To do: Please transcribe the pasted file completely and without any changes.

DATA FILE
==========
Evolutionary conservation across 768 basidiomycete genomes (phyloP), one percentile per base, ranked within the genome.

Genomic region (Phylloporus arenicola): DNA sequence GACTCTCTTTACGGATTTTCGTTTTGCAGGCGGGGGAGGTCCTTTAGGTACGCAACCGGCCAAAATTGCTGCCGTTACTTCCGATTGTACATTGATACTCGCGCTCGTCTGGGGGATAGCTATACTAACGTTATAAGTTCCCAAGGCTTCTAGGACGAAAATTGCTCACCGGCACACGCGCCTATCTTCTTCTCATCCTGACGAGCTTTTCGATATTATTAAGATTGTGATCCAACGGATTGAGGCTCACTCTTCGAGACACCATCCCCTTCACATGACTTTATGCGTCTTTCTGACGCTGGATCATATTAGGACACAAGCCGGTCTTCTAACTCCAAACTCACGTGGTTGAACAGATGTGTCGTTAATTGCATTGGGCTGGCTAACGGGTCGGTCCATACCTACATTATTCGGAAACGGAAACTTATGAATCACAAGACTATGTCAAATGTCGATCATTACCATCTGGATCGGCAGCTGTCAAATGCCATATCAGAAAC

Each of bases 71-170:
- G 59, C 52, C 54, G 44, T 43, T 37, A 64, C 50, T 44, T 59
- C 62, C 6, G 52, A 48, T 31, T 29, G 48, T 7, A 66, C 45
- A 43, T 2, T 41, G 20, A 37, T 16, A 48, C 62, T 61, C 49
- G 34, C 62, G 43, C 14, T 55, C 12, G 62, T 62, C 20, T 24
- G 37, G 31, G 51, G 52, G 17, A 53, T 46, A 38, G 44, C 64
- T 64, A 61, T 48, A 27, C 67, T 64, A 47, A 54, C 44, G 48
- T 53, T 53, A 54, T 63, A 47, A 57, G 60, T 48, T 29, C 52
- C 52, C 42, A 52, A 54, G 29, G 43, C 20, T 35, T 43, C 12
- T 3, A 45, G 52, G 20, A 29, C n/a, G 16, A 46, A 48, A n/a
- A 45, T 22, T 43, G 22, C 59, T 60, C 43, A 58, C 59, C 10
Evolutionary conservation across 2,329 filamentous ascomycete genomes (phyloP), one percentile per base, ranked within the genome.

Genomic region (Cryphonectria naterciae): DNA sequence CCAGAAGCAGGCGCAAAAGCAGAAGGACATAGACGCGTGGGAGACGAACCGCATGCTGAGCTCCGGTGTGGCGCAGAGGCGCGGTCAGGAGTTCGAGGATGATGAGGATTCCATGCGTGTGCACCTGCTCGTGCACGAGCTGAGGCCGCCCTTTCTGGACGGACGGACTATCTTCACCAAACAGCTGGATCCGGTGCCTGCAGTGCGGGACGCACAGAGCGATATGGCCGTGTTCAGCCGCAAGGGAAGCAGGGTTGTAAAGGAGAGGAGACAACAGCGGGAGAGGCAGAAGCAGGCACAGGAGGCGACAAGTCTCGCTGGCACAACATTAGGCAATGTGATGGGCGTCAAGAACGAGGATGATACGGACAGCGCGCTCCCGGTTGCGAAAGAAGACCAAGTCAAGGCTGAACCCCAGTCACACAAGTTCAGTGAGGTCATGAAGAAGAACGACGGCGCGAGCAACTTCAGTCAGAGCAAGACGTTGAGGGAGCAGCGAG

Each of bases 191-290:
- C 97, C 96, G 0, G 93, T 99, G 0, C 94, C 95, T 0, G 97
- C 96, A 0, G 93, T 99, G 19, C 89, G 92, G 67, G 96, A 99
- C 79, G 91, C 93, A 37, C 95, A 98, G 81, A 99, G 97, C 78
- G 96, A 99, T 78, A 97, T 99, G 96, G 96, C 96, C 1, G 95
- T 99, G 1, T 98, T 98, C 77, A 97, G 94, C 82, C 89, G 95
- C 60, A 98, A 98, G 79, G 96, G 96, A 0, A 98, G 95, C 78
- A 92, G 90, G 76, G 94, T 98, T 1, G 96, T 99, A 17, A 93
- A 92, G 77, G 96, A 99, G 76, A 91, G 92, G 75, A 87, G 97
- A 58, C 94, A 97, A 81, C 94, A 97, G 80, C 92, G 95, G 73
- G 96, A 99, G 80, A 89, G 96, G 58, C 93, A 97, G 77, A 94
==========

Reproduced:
Evolutionary conservation across 768 basidiomycete genomes (phyloP), one percentile per base, ranked within the genome.

Genomic region (Phylloporus arenicola): DNA sequence GACTCTCTTTACGGATTTTCGTTTTGCAGGCGGGGGAGGTCCTTTAGGTACGCAACCGGCCAAAATTGCTGCCGTTACTTCCGATTGTACATTGATACTCGCGCTCGTCTGGGGGATAGCTATACTAACGTTATAAGTTCCCAAGGCTTCTAGGACGAAAATTGCTCACCGGCACACGCGCCTATCTTCTTCTCATCCTGACGAGCTTTTCGATATTATTAAGATTGTGATCCAACGGATTGAGGCTCACTCTTCGAGACACCATCCCCTTCACATGACTTTATGCGTCTTTCTGACGCTGGATCATATTAGGACACAAGCCGGTCTTCTAACTCCAAACTCACGTGGTTGAACAGATGTGTCGTTAATTGCATTGGGCTGGCTAACGGGTCGGTCCATACCTACATTATTCGGAAACGGAAACTTATGAATCACAAGACTATGTCAAATGTCGATCATTACCATCTGGATCGGCAGCTGTCAAATGCCATATCAGAAAC

Each of bases 71-170:
- G 59, C 52, C 54, G 44, T 43, T 37, A 64, C 50, T 44, T 59
- C 62, C 6, G 52, A 48, T 31, T 29, G 48, T 7, A 66, C 45
- A 43, T 2, T 41, G 20, A 37, T 16, A 48, C 62, T 61, C 49
- G 34, C 62, G 43, C 14, T 55, C 12, G 62, T 62, C 20, T 24
- G 37, G 31, G 51, G 52, G 17, A 53, T 46, A 38, G 44, C 64
- T 64, A 61, T 48, A 27, C 67, T 64, A 47, A 54, C 44, G 48
- T 53, T 53, A 54, T 63, A 47, A 57, G 60, T 48, T 29, C 52
- C 52, C 42, A 52, A 54, G 29, G 43, C 20, T 35, T 43, C 12
- T 3, A 45, G 52, G 20, A 29, C n/a, G 16, A 46, A 48, A n/a
- A 45, T 22, T 43, G 22, C 59, T 60, C 43, A 58, C 59, C 10
Evolutionary conservation across 2,329 filamentous ascomycete genomes (phyloP), one percentile per base, ranked within the genome.

Genomic region (Cryphonectria naterciae): DNA sequence CCAGAAGCAGGCGCAAAAGCAGAAGGACATAGACGCGTGGGAGACGAACCGCATGCTGAGCTCCGGTGTGGCGCAGAGGCGCGGTCAGGAGTTCGAGGATGATGAGGATTCCATGCGTGTGCACCTGCTCGTGCACGAGCTGAGGCCGCCCTTTCTGGACGGACGGACTATCTTCACCAAACAGCTGGATCCGGTGCCTGCAGTGCGGGACGCACAGAGCGATATGGCCGTGTTCAGCCGCAAGGGAAGCAGGGTTGTAAAGGAGAGGAGACAACAGCGGGAGAGGCAGAAGCAGGCACAGGAGGCGACAAGTCTCGCTGGCACAACATTAGGCAATGTGATGGGCGTCAAGAACGAGGATGATACGGACAGCGCGCTCCCGGTTGCGAAAGAAGACCAAGTCAAGGCTGAACCCCAGTCACACAAGTTCAGTGAGGTCATGAAGAAGAACGACGGCGCGAGCAACTTCAGTCAGAGCAAGACGTTGAGGGAGCAGCGAG

Each of bases 191-290:
- C 97, C 96, G 0, G 93, T 99, G 0, C 94, C 95, T 0, G 97
- C 96, A 0, G 93, T 99, G 19, C 89, G 92, G 67, G 96, A 99
- C 79, G 91, C 93, A 37, C 95, A 98, G 81, A 99, G 97, C 78
- G 96, A 99, T 78, A 97, T 99, G 96, G 96, C 96, C 1, G 95
- T 99, G 1, T 98, T 98, C 77, A 97, G 94, C 82, C 89, G 95
- C 60, A 98, A 98, G 79, G 96, G 96, A 0, A 98, G 95, C 78
- A 92, G 90, G 76, G 94, T 98, T 1, G 96, T 99, A 17, A 93
- A 92, G 77, G 96, A 99, G 76, A 91, G 92, G 75, A 87, G 97
- A 58, C 94, A 97, A 81, C 94, A 97, G 80, C 92, G 95, G 73
- G 96, A 99, G 80, A 89, G 96, G 58, C 93, A 97, G 77, A 94